The data on repo fails isn’t an exact match for what we are looking at via TIC, but again it’s close enough. There were clear collateral problems domestically, or at least in the runs of Primary Dealers reporting them to FRBNY, starting in June 2014 which then picked up in intensity again following CNY’s break in August 2015.

This seems to be the established pattern, where domestic repo issues lead to disruptions in offshore places. It has been repeated in late 2017 and especially 2018 – and then some (below).

Repo fails for Primary Dealers surged in September 2017, raising our first alarms that “something” eurodollar negative was in the works. According to TIC, that began to register in foreign repo/collateral by December. Since the end of November 2017, more than $200 billion has disappeared from “Other” foreign firms in the category of collateral held under repo.

The key difference this time, and what may have been the biggest shock this year, is that FOI’s, these other central banks, did nothing about it. They just let it happen, which may account for why the EM crisis/”rising dollar” (and gold) was so severe and condensed.

This suggests, obviously, a disruption in collateral flow for reasons we can’t know (but we can speculate, as it is often the case of balance sheet capacity among securities lenders). The lack of FOI participation further proposes that these offshore central banks are skittish about “selling UST’s” at least in this format, a possibility we know pretty well from Chinese behavior this year (until recently). Perhaps they learned something from 2014-16 after all.

Not that it matters much because Euro$ #4 doesn’t seem to be abating. In fact, it may just be getting started; the collateral stuff a prelude to more, just like the transition from domestic 2014 repo fails to foreign 2015 collateral switching.

The rest of the TIC data for September 2018, of which there is a lot, is relatively unremarkable in that it continues to indicate what we’ve already discussed for the last year or so. Some kind of a pause or relenting is suggested for September, a small rebound in claims on foreigners and some other places consistent with relatively better market conditions in that month.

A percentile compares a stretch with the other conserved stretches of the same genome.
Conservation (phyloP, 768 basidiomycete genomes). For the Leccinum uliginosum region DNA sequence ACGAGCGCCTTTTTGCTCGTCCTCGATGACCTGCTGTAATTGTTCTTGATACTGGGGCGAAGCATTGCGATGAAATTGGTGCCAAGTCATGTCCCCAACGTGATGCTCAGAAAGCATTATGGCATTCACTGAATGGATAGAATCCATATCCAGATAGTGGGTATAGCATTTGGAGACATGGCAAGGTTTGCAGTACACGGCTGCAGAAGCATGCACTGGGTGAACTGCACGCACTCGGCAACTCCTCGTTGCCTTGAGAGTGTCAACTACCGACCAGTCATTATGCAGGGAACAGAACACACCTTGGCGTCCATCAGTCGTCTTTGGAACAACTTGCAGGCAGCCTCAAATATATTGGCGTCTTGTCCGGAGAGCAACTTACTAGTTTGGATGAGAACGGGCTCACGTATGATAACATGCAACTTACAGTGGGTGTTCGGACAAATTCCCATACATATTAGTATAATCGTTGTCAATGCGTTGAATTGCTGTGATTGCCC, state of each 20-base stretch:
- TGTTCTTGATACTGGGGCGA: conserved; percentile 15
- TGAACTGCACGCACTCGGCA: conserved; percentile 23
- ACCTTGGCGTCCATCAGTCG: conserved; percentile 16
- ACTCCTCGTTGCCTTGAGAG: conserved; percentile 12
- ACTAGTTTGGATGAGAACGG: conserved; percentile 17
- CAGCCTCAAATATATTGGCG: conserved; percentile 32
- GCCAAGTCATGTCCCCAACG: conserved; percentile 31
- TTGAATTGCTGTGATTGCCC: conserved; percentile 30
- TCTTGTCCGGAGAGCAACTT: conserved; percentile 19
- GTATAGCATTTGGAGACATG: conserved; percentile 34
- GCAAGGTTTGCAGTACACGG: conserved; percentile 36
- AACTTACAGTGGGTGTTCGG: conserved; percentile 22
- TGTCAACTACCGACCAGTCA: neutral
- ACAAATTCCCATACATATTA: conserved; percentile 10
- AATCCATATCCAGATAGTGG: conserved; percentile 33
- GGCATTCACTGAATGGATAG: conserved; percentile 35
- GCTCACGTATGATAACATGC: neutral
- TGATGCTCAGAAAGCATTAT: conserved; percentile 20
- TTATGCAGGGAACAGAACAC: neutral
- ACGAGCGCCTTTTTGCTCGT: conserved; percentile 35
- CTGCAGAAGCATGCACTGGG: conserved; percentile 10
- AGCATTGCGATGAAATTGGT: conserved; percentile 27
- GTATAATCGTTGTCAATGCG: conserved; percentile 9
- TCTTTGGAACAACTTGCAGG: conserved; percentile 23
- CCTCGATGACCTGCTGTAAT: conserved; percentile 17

The one piece that stood out that way was cross-border relations with Japanese banks (+$27.7 billion in September after -$130.8 billion September 2017 to August 2018), maybe explaining why a mini-reflation trend appeared in September. If Japan was to blame for the liquidations in January, big drop, then their return might account for a better baseline.

Perhaps institutions in Tokyo were enthused about the August wage data after all. Given what happened in October, I doubt it lasted very long. We will have to wait another month for last month’s data to see if Japanese banks played a role in the October liquidations (and term oil turmoil).

Collateral is a huge piece of the global wholesale liquidity puzzle, especially offshore. It is, in essence, a form of reserves that functions in ways the Fed’s bank reserves cannot. If you have access to collateral, then you can keep your liabilities liquid and rolled over especially rehypothecated. Predictable and manageable. If it’s hard to find and costlier and more difficult to obtain, you won’t be the only one scaling back.

None of this has anything to do with trade wars, “rate hikes”, or T-bills. It is instead a broken global reserve currency system that lumbers forward in time and backward, intermittently, in economy. The very clear collateral contributions to Euro$ #4.